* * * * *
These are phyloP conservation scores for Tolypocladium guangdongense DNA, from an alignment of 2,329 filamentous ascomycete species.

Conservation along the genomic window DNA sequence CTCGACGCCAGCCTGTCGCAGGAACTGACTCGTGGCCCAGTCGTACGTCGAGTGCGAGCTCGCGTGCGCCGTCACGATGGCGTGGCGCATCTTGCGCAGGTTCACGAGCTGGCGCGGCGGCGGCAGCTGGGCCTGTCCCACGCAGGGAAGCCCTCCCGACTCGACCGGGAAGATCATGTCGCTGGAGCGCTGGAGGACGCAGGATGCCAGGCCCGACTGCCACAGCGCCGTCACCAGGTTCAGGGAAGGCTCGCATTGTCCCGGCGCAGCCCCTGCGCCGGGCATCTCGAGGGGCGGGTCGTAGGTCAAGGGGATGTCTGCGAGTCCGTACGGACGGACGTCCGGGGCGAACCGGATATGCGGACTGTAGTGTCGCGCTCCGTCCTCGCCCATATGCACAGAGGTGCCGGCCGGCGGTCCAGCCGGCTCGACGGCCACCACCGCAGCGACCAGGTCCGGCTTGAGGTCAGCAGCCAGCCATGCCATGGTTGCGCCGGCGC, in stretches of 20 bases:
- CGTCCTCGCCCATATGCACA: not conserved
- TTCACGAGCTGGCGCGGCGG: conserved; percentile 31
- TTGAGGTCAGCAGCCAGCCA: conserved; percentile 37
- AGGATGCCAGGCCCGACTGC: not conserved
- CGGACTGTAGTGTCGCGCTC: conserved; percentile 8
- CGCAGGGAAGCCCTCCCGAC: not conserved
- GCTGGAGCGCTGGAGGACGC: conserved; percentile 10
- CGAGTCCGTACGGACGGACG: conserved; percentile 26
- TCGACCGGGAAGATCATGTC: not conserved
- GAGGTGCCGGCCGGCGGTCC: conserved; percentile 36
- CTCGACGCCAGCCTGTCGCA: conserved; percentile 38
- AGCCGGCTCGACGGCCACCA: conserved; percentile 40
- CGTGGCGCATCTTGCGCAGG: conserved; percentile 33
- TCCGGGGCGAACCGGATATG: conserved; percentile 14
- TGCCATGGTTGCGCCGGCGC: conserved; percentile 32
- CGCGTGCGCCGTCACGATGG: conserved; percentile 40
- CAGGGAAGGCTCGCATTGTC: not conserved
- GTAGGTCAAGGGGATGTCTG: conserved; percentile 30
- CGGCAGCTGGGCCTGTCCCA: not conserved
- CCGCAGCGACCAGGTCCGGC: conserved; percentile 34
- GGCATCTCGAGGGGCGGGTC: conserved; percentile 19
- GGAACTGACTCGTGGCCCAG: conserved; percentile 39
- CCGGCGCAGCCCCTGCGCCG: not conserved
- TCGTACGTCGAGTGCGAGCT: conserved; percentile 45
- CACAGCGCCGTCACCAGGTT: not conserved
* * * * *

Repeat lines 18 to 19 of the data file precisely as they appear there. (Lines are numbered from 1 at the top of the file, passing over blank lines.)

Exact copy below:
- CGCGTGCGCCGTCACGATGG: conserved; percentile 40
- CAGGGAAGGCTCGCATTGTC: not conserved